TCM believes that fatigue arises from an imbalance or deficiency in one’s organs, blood or qi (vital energy). Here’s a rundown of the most likely possibilities:
Depleted qi: Qi is our vital energy, or life force. It comes from food and air, and circulates in the body. If you’re tired and wan and prone to colds, you may be suffering from a qi deficiency. Other symptoms include lack of energy, poor appetite, shortness of breath and a weak pulse.
Depleted yang: Yang energy is associated with heat, warmth and light. Its complement is yin energy, which is characterized by coolness and darkness. Our bodies need a balance of yin and yang in order to function well. Yang deficiency is a common problem during the winter, which tends to be cold and damp.
Blood deficiency: Blood nourishes the organs and is closely related to qi, as qi directs blood flow and blood carries qi around the body. Common signs of blood deficiency include paleness, forgetfulness and a thin pulse.
If you’re looking to elevate your energy levels, it’s important to take care of your heart, lungs, spleen and kidneys. These organs are responsible for producing and storing blood, and for removing dampness (excess moisture) from the body. Accumulated dampness will stagnate the flow of blood and qi.
Avoid rich and greasy foods
Rich, greasy foods impede your body’s ability to process fluids. This leads to an accumulation of dampness in the body, causing tiredness and poor concentration. If you believe you need to dispel dampness, try eating pungent foods like turnip, garlic, radish, daikon and onions.
Key energizing ingredients
Astragalus root: (huang qi), or milkvetch root, can help to nourish blood, strengthen the spleen and boost qi. The best way to obtain it is from a Chinese herbal pharmacy. To take it, chop up the roots and simmer them in hot water to make a tea. Adding some honey to the mix will aid digestion.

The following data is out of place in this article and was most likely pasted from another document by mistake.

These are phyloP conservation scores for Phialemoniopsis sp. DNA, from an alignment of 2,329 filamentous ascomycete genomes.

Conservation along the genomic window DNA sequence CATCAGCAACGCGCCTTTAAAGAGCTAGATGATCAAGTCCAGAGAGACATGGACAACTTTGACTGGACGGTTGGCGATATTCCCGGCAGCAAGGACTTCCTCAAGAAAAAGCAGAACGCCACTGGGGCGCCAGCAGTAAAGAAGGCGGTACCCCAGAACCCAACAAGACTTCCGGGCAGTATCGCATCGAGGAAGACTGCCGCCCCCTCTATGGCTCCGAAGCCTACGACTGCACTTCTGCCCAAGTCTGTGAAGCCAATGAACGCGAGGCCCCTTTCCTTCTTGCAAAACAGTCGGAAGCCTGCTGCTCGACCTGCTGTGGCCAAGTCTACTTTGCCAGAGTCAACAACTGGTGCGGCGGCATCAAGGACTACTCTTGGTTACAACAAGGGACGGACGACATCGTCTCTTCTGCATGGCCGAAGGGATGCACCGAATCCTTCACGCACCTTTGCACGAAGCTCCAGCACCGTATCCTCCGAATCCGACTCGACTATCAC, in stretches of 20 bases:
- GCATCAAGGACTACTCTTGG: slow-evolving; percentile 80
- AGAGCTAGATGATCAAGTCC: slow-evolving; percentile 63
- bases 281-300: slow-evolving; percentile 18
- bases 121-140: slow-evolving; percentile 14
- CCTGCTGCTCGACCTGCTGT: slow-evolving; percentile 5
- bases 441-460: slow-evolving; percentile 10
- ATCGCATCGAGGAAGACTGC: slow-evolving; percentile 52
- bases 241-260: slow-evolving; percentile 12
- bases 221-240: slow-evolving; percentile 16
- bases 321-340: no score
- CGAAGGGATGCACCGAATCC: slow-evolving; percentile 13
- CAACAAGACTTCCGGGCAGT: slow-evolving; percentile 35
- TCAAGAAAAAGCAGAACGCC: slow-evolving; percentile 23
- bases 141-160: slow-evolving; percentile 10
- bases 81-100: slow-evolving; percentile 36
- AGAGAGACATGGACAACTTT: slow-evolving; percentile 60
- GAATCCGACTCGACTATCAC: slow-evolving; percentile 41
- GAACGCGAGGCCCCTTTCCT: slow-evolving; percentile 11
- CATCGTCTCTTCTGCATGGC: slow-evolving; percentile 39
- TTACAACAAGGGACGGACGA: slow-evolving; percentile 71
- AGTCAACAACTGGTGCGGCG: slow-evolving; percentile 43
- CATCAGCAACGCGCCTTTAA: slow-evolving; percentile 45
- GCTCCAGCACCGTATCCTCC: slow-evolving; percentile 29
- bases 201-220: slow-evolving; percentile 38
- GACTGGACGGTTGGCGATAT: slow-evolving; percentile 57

Ginseng: is widely heralded for its ability to strengthen and bolster qi. In addition, the different varieties of ginseng can suit people with different needs. For instance, Asian ginseng (Panax ginseng) has warming qualities and is ideal for those who tend to feel cold and out of breath. American ginseng (Panax quinquefolius) is more cooling, and should be taken by those with symptoms such as red skin, dry stools and a large appetite.
Ginseng can be bought in dried or powdered form. It can be brewed as a tea or added to stir-fries, soups and other dishes.
Lastly, a warm bowl of congee with lily bulb and jujube seed promotes deep, restorative sleep to combat daytime fatigue.
Eat lighter meals: Eating a large, rich meal directs all your energy to your digestive system, which may cause you to feel sleepy. To stay alert, try having lighter meals, supplemented by healthy snacks in between.
Practice qigong: Qigong involves a set of slow, dynamic exercises aimed at getting your blood and qi flowing, restoring harmony to your body. It will also help you focus on deep breathing techniques, which can aid concentration. 10 to 20 minutes of qigong in the morning is a great way to start off your day.
Get some quality sleep; According to TCM, your body gets rid of toxins while you sleep. If you’re not getting enough rest, those toxins will accumulate in your body, causing stagnation and fatigue. Sometimes, a 30-minute afternoon nap can help restore your energy levels.
If you find yourself sleeping a lot but still feel tired, you’re probably getting poor quality sleep due to an overactive mind. In that case, try meditating, practicing qigong or doing something that relaxes you before bed.